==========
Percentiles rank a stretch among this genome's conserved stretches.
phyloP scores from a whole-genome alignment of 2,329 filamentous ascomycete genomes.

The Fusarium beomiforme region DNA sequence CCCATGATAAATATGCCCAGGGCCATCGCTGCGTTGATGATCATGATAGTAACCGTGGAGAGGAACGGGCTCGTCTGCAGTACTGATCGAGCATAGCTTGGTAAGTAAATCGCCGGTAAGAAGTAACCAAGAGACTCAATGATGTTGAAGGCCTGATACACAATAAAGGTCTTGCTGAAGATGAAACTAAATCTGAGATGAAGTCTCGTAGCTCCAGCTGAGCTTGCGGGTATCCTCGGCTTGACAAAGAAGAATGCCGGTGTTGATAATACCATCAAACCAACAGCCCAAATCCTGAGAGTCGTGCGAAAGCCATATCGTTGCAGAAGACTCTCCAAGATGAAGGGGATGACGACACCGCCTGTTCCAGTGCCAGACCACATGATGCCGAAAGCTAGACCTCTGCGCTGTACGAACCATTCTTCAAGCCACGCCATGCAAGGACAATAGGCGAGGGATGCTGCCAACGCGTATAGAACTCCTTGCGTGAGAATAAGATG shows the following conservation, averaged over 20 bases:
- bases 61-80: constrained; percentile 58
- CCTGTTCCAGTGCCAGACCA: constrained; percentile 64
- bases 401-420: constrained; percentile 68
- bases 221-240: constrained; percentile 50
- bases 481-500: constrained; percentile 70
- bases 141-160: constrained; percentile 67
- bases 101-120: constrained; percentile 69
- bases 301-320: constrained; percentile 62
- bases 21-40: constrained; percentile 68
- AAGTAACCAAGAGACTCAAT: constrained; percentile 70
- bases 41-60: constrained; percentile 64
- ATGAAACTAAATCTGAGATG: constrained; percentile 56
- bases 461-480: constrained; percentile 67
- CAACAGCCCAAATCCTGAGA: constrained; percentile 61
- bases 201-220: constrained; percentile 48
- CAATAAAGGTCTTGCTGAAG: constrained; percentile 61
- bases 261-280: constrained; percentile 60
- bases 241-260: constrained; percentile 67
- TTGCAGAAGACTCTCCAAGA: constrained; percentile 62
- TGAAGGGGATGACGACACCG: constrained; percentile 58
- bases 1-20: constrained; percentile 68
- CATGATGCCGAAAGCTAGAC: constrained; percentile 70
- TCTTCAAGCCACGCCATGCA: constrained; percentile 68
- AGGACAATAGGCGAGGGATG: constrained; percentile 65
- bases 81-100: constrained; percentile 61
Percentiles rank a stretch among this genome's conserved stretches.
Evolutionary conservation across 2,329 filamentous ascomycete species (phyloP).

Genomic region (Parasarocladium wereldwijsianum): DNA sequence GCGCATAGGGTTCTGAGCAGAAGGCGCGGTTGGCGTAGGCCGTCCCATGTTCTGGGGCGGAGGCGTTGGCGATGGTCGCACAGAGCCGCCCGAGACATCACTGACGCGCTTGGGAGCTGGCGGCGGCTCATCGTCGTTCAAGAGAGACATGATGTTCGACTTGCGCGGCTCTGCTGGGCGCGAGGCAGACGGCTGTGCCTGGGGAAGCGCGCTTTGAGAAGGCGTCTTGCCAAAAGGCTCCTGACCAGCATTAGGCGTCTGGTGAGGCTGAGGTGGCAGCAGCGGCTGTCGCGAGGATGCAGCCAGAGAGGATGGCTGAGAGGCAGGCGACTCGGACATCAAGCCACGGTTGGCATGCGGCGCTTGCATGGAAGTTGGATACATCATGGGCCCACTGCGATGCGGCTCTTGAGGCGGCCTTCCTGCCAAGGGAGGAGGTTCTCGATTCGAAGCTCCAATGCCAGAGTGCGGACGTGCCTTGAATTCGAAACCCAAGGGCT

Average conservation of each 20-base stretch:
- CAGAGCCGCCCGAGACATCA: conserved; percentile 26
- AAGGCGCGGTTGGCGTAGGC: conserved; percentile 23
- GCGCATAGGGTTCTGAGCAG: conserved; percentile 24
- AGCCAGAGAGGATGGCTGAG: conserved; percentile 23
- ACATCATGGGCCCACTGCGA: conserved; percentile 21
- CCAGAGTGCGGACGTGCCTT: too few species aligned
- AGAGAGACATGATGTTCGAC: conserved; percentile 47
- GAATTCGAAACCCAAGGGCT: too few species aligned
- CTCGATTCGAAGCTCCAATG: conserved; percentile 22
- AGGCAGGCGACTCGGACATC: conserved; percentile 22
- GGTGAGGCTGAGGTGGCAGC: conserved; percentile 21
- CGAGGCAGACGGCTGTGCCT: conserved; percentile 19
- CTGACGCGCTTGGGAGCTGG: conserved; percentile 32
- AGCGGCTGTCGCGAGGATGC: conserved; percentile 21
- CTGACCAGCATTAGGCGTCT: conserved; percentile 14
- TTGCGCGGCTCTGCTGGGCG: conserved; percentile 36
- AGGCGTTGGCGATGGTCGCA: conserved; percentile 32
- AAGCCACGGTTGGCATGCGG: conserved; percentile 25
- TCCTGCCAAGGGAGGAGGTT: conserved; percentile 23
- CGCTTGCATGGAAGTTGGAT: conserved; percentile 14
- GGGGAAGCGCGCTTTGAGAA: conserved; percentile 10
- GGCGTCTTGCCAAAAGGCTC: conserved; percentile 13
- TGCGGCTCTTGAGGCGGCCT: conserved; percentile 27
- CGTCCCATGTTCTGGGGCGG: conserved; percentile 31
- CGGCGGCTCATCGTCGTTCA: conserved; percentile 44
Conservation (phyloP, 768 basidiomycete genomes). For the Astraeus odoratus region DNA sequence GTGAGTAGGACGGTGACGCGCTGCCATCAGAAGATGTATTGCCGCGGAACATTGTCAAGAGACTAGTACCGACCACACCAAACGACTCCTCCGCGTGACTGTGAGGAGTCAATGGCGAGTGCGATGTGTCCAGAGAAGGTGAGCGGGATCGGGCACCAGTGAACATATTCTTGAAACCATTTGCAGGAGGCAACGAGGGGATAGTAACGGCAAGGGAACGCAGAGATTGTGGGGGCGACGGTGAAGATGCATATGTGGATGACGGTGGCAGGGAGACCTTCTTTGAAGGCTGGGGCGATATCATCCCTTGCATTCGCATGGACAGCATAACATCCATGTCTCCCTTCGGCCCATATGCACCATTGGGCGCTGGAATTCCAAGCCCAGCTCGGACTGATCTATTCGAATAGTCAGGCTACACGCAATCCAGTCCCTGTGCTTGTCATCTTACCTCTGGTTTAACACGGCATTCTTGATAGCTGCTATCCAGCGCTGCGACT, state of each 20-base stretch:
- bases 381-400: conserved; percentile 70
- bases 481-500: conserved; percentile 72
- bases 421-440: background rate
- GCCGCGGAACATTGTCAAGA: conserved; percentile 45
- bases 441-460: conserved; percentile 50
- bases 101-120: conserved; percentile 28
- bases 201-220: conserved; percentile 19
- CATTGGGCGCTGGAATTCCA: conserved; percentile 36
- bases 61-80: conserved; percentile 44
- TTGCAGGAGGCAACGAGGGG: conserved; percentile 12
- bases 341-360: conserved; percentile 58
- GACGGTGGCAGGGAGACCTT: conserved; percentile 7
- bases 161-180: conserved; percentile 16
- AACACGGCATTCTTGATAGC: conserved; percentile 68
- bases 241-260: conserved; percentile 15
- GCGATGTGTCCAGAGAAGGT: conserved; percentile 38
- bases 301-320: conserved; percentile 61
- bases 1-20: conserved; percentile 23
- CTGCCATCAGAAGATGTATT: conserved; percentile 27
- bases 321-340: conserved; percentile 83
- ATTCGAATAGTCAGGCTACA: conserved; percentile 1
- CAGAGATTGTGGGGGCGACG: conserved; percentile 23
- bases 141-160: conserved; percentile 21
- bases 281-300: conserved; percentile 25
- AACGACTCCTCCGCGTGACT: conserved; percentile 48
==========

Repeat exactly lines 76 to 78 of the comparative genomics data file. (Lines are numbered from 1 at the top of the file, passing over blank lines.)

- bases 1-20: conserved; percentile 23
- CTGCCATCAGAAGATGTATT: conserved; percentile 27
- bases 321-340: conserved; percentile 83